Our results show that the level of mobility of individuals influences disease incidence both locally and globally. At the global level, the time series change from showing multi-annual cycles for very low mobility levels, to annual cycles, to biennial cycles for increasing mobility ratio. Locally, the change in disease incidence depends on the population size of the areas under study. In particular, we observe different mechanisms at work: in the large populated areas, the seasonal forcing drives the system out of equilibrium creating the typical biennial outbreaks observed in datasets for most values of the mobility ratio. Low-populated areas instead have the frequency of outbreaks dependent on the level of mobility owing to the extinction following each outbreak, until the mobility ratio is high enough to sustain the epidemic. When this occurs, the time series is still heavily influenced by the local mobility, with waves propagating from the surrounding areas that make the time series strongly irregular. An intermediate regime occurs for populations large enough to be less influenced by the surrounding areas, for which extinction is a rare event. In this situation, with an adequate level of mobility, the population sustains the epidemic and, owing to the low population size, amplifies the stochastic fluctuations of the disease.

The results summed up in figure 8 show the complex dependence of the period of outbreaks on the mobility ratio. Two behaviours are particularly interesting. First, the response of the city of London to variations of the level of human mobility is unique when compared with that of smaller locations. While we have discussed the cause of the biennial cycles observed for intermediate values of *N*_{c}/*N*, we have no clear explanation for the annual cycles observed for low levels of mobility. Second, the global time series show biennial cycles for high levels of mobility, whereas intermediate and low levels of mobility lead to annual cycles, in contrast with what occurs at the local level. The origin of this discrepancy might be linked to the contribution coming from locations which happen to be out of synchrony with respect to other locations. For low levels of *N*_{c}/*N*, the range of periodicities observed at different locations might concur to a similar result. The analysis discussed here is by no mean exhaustive. For instance, the movie in the electronic supplementary material, S3, shows an area in the north of England, which includes Liverpool, Manchester and Leeds, which behaves as the beating heart of the region (see also [6]), not dissimilarly from what happens in the area of London. However, the origin of such behaviour is probably related to synchronization effects between these cities and the high-density populated surrounding area, and requires further studies.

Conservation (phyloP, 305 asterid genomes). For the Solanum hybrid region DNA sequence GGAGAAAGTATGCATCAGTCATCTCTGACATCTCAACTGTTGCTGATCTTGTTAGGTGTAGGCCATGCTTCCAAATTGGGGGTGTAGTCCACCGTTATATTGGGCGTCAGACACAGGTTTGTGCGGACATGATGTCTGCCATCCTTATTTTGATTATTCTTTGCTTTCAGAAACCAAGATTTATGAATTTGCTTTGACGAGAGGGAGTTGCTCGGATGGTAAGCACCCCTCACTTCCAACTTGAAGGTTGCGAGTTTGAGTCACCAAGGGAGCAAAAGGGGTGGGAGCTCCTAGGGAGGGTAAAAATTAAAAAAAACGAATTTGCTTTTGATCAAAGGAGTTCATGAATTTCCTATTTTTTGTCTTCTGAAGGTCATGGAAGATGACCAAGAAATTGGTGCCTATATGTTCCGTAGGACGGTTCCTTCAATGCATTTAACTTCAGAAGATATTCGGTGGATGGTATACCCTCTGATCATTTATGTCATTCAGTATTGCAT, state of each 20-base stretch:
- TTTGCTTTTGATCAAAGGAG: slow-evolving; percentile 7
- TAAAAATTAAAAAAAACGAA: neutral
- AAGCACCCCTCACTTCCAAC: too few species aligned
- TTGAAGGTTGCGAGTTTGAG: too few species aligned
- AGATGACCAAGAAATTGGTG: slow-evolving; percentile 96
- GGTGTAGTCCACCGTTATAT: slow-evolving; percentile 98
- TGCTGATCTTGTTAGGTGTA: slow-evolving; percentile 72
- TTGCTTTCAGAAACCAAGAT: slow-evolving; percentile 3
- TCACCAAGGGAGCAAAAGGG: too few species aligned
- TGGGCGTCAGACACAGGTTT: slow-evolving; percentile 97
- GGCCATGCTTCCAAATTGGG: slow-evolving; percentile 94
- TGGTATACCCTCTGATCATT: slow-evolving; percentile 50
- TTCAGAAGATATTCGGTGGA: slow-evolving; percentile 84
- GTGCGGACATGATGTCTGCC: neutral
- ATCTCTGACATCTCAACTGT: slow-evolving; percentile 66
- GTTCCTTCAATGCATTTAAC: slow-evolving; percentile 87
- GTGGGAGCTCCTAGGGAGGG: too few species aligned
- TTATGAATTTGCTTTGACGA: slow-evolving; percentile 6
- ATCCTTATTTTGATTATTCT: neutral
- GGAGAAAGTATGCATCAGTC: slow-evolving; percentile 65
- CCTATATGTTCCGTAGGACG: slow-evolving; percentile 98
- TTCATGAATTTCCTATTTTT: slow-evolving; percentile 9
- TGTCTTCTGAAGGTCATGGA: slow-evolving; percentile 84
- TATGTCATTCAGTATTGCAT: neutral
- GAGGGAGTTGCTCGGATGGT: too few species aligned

A few observations are required at this point. First, the level of mobility reported in this work should not be compared too closely with the level of mobility taken from census data. The latter refers to the level of commuting for work as measured from census data for 2011. Here, we study a disease which typically affects children, and as such the mobility patterns for these young individuals might differ from those of adult individuals. Our model does not have any age structure, therefore no distinction is attempted among younger and older individuals. We do not have data for mobility between 1944 and 1966, hence we have used the value of *N*_{c}/*N* obtained for census data only as a reference value. The mobility level that we use should be regarded as an *effective* mobility that weights the mobility for different age classes in a way similar to a single contact parameter SIR when compared with an age-structured SIR. Second, our simulations have been performed using an SIR model with two infective classes. We have not explored higher values of the number of infective classes nor SEIR (susceptible, exposed, infectious, recovered) simulations. We selected seasonality and disease parameter values as used in previous simulation works for measles, but did not perform any sensitivity analysis on them. It has also been shown that the inclusion of non-constant birth/death rates leads to improved agreement with the historical incidence data. Using the variation in birth rates in England and Wales, it was possible to reconstruct the dynamics of the susceptibles and thus explore the effects of variation in birth rates on the time series both at global level [4] and at the level of cities [26]. This could explain for instance the pre-1950 annual cycles observed in time series [4]. There are thus several aspects of the epidemiological modelling that require further investigation: we will eventually report results on these issues in a separate publication.

On a more computational ground, we presented a computer model that enables the study of the spread of infectious diseases in geographically detailed areas, using a statistical description of mobility based on the radiation model. Our simulation model uses a simulated annealing technique based on coarse-graining of base areal units to partition the geographical map of interest into regions that can be assigned to different computing nodes for parallel computation, thus permitting unlimited complexity. Epidemiological models other than the SIR can be easily implemented by modifying the number of classes simulated and the corresponding list of transition events, while maintaining the underlying structure describing human mobility unmodified. On the other hand, the radiation model was used by us to infer the probability for an individual to move to a different location. Hence, it is always possible to use a different model for human mobility that can provide an alternative description of the fluxes between locations, while maintaining other features (for instance, the use of a list of preferred locations per individual) unmodified. One possibility could be to estimate such fluxes from data of mobile phone tracking: a recent paper has shown that the radiation model and mobile-tracking data can provide complementary results on the study of the spatial spread of infectious diseases [30].

## Acknowledgement

The authors acknowledge funding from the Fundação para a Ciência e a Tecnologia (FCT) under contract no. PTDC/SAU-EPI/112179/2009.

- Received November 30, 2014.
- Accepted January 19, 2015.

- © 2015 The Author(s) Published by the Royal Society. All rights reserved.